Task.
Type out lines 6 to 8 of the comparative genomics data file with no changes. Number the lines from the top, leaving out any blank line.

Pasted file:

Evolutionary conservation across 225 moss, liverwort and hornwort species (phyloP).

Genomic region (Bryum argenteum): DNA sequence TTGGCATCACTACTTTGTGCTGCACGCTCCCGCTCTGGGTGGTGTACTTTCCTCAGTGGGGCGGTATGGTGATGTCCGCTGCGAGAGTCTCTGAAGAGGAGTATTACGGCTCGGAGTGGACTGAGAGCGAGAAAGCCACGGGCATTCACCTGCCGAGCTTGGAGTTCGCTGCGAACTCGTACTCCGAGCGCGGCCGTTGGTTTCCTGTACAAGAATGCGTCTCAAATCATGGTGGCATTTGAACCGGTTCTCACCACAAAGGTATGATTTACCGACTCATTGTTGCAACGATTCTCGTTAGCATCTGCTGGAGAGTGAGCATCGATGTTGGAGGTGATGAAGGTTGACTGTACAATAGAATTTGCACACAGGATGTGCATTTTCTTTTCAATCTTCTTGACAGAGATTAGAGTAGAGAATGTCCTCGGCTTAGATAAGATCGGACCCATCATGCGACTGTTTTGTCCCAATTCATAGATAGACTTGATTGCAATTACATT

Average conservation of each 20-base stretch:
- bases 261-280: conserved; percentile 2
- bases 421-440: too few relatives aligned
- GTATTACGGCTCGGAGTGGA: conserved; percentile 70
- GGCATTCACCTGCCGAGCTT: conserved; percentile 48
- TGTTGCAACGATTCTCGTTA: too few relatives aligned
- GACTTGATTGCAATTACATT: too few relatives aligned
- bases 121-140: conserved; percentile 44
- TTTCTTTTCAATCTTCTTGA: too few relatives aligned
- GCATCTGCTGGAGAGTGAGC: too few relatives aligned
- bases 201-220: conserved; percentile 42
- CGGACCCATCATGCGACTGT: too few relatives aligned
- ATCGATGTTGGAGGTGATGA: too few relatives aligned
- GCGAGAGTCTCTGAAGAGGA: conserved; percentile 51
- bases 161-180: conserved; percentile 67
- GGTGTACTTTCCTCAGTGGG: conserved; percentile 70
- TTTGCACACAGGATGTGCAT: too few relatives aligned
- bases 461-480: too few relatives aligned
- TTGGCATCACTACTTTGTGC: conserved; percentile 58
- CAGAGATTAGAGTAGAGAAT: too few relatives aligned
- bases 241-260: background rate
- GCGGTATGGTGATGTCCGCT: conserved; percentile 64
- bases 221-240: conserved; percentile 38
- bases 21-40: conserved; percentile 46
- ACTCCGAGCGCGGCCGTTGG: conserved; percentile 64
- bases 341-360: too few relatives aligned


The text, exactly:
- GTATTACGGCTCGGAGTGGA: conserved; percentile 70
- GGCATTCACCTGCCGAGCTT: conserved; percentile 48
- TGTTGCAACGATTCTCGTTA: too few relatives aligned